Disability insurance

The real value of disability insurance
lies in its capability to protect
employees over the long haul.

According to Sandra Corcia, an agent
with Sapoznik Insurance, more people
lose their homes due to a disability than
through fire or death, and 48 percent of
all foreclosures occur when employees
can’t pay their mortgages due to injury.

What is disability insurance? Simply
stated, disability insurance is a policy
similar to a life insurance policy. An
important point to remember is that with
life insurance the beneficiary is to
receive the benefits upon the death of the
insured; with disability insurance, the
insured is to receive the benefits. Rather
than a lump-sum benefit, it pays a monthly benefit while the policy’s definition of
disability is being satisfied.

Although disability insurance can ease
many of the devastating financial and
physical results of injury or illness, it is a
form of coverage that is often overlooked by employers and employees
alike.

Smart Business spoke to Corcia about
why disability insurance should be a part
of a well-rounded employee benefits
package.

Why should employers offer disability
insurance to their employees?

Disability insurance complements an
employee benefits program. A complete
benefit program that includes disability
insurance can help a company to attract
as well as retain quality employees —
and even serve as an incentive to long-term employees. In addition, it demonstrates an employer’s concern about its
work force’s well-being and financial
security. Many employers may not realize
how the right disability plan can significantly help to reduce health care costs
and absenteeism. At the same time, an
effective disability plan may improve
claims experience and employee productivity. In return, this increases employee
loyalty and has a positive impact on
morale. In today’s tight labor market, this
impact is something employers should
not underestimate.

Why is disability insurance so important?

Consider these statistics:

  • A 30-year-old man has a 1-in-5 chance
    of suffering a long-term disability before
    his planned retirement.

  • A 30-year-old woman has a 1-in-3
    chance of suffering a long-term disability
    before her planned retirement.

Insurance by its very definition insures
against the loss of property and assets.
Loss of income is a financial blow to any
working person, regardless of his or her
salary. Lifestyle usually rises to meet the
level of income, and it is that lifestyle
that is immediately jeopardized by a sudden stop to the flow of income. If you are
the main source of income to your household then disability insurance is crucial
to help you with safeguarding your auto
payment, mortgage payment and to
maintain some form of income.

What are the different forms of disability
insurance?

There are two primary forms of disability insurance — short-term disability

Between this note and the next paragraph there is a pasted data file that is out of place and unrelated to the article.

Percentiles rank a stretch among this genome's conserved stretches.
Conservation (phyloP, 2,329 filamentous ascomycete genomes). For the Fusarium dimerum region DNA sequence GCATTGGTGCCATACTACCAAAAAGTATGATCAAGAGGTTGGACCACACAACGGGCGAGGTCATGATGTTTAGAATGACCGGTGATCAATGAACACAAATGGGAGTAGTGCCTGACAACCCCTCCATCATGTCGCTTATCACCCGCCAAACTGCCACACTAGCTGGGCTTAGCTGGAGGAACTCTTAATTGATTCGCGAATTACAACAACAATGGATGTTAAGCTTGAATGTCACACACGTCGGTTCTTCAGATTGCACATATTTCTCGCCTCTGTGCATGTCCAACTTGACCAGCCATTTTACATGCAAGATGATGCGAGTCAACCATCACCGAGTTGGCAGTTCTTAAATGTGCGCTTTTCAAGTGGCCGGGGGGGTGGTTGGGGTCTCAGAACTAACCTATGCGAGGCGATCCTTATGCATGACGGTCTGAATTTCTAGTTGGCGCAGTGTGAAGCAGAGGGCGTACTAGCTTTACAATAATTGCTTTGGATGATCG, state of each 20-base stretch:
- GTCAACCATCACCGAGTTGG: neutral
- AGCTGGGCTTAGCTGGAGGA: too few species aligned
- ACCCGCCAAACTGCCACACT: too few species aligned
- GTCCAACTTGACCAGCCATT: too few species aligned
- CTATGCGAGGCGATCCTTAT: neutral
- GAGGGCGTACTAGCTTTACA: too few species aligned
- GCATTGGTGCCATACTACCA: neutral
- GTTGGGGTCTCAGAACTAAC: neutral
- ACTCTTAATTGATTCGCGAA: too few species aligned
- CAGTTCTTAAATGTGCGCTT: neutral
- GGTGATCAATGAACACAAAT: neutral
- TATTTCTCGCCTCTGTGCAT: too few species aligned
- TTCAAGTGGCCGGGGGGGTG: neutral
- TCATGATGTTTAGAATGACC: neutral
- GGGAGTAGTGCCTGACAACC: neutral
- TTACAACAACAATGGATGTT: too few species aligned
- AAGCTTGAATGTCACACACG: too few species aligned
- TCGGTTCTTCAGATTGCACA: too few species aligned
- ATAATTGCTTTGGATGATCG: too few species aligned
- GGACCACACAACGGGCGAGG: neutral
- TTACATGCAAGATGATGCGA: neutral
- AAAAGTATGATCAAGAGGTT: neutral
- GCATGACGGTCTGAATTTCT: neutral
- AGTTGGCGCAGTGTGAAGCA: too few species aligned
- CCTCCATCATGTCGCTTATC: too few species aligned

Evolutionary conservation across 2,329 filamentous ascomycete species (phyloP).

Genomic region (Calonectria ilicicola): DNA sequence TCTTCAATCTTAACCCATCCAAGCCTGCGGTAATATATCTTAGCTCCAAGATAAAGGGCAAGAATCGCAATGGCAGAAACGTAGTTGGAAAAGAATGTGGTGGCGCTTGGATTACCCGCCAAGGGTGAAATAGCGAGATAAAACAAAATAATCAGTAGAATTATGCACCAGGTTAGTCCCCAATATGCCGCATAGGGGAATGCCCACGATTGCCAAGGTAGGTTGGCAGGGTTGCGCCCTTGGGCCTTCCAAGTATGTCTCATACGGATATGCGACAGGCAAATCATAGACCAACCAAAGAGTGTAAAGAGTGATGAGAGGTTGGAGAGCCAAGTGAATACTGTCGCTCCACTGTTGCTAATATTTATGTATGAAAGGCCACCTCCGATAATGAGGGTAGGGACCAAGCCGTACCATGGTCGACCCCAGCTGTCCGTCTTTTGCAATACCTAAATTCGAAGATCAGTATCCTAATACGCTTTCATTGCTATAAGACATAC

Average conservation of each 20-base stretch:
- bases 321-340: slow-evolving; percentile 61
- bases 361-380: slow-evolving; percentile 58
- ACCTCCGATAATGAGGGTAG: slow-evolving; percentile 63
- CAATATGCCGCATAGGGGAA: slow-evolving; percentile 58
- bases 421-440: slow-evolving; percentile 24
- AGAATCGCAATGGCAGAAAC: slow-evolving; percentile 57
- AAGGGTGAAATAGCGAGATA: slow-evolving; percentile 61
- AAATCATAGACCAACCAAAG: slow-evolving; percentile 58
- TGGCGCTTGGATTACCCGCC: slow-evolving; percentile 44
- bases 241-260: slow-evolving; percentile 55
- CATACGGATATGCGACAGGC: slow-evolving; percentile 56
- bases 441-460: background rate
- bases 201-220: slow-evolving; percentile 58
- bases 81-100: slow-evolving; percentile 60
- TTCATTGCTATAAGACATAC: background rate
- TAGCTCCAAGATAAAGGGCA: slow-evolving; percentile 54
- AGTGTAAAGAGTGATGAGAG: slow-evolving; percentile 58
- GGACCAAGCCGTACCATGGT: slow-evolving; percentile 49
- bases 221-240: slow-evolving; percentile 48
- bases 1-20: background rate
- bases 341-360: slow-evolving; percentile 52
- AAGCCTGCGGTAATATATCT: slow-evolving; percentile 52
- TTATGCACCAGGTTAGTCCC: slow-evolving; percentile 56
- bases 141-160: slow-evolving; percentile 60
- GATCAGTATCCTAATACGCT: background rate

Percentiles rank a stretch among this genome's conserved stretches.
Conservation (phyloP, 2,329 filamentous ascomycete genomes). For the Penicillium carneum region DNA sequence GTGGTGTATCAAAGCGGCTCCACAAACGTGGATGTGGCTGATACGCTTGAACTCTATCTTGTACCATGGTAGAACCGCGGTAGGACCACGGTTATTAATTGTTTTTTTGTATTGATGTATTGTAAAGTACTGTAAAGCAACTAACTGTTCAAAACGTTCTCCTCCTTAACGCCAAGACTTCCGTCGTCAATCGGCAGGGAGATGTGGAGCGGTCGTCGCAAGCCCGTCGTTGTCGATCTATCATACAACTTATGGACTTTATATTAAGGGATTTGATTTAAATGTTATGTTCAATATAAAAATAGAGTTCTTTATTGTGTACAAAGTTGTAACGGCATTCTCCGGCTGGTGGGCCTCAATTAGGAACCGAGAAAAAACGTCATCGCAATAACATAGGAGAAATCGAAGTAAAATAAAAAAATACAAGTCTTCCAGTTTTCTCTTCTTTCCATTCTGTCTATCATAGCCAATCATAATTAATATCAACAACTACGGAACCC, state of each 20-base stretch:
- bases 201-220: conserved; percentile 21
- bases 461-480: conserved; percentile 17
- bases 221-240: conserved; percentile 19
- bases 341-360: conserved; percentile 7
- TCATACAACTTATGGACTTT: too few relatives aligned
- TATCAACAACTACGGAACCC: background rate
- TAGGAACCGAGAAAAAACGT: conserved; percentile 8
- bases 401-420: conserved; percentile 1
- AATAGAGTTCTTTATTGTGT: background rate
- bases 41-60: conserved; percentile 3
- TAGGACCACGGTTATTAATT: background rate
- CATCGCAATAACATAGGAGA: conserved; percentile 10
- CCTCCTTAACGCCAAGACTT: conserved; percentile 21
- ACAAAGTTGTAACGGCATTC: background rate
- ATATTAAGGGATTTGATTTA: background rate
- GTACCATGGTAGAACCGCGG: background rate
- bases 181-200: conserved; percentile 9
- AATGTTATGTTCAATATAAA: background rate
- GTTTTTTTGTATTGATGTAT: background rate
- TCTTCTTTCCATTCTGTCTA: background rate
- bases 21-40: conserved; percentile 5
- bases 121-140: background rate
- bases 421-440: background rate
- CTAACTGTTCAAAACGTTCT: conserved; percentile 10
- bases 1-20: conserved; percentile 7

(STD) and long-term disability (LTD).

STD insurance provides an income to
participants who are disabled until they
return to work or become entitled to the
LTD benefits provided in their benefits
package. LTD insurance ensures financial support to participants who are
unable to work for an extended period of
time due to illness or injury. This coverage provides for monthly benefit payments equal to a percentage of the participant’s monthly salary, starting 90 days
after the disability kicks in. It’s not a full
percentage, but different disability plans
offer varying amounts.

How can this coverage be beneficial to companies and employees in the long term?

Fifty percent of people who suffer disabilities lasting longer than six months
remain disabled after five years and will
have a chronic disability. You hear about
auto accidents or people slipping and
falling where, sooner or later, that
slipped disk rears its ugly head yet again.
What is going to protect your income
during that relapse? What is going to help
you and your family stay afloat? These
are all vital points that disability insurance addresses. Disability insurance really stimulates an employee to go about
returning to work the right way, making
sure that the adequate rehabilitation, follow-up and medical care is undergone.

What is the advantage of group disability
insurance offered by an employer versus
individual disability insurance?

Disability insurance becomes an integral part of a benefits package to complement an existing group health, dental,
vision and life insurance plan. The
employer-sponsored plan will offer
group pricing and generally will not
require medical underwriting or income
verification. In comparison, individual
policies can be quite costly and a person
must satisfy medical underwriting
requirements when applying for coverage to qualify.

SANDRA CORCIA is an agent with Sapoznik Insurance. Reach her at [email protected] or (305) 948-8887.

A healthy ROI

They say you don’t have anything if
you don’t have your health. As
employers focus more and more on productivity in tight times, they’re
realizing how important the health of
employees truly is. The link between
wellness and productivity is clear; the
impact on a company’s financials creates
even more incentive to implement a formal wellness program in the workplace.

“That’s the ultimate goal of wellness: to
lower the costs for the employee and the
company,” says John Tolan, an employee
benefits agent with Sapoznik Insurance.
“It’s twofold — you’re maintaining the
health care costs from going up, so
you’re going to help out your bottom
line, but also there’s that hidden bottom
line of dollars lost due to absenteeism or
lack of production.”

Smart Business learned more from
Tolan about the effect of wellness programs on a company’s health care costs
and workplace productivity.

What type of benefits will businesses see
from implementing a wellness program?